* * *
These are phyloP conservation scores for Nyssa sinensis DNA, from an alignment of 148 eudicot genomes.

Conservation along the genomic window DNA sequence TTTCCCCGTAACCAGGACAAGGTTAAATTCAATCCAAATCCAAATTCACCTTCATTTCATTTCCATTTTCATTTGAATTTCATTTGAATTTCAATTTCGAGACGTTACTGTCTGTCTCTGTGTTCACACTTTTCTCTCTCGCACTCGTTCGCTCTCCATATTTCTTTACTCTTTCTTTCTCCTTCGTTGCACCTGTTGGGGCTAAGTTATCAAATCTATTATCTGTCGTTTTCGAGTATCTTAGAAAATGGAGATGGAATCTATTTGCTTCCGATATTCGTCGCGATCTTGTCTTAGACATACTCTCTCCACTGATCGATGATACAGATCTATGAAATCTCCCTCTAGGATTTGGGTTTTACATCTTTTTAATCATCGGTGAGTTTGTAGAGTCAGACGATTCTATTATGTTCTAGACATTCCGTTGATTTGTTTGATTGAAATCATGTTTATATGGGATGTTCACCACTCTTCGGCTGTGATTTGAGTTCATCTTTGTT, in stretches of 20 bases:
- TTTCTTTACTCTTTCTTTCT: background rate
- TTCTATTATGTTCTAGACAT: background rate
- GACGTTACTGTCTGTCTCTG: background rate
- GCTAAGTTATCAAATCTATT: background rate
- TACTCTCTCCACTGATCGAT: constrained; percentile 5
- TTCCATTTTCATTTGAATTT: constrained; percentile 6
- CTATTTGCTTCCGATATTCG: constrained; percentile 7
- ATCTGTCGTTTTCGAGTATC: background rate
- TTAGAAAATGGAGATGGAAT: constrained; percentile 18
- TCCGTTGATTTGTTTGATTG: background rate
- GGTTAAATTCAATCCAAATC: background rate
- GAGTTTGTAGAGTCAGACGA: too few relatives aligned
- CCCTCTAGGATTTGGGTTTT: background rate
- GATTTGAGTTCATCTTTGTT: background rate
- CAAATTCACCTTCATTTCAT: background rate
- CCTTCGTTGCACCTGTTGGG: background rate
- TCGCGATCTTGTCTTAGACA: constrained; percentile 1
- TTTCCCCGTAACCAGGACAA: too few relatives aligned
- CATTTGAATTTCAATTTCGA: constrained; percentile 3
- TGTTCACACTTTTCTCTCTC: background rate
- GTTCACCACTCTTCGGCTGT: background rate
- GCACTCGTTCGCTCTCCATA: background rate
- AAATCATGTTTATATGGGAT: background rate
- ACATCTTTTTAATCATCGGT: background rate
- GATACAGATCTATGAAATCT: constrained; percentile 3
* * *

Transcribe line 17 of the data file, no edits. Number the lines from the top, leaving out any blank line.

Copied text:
- CAAATTCACCTTCATTTCAT: background rate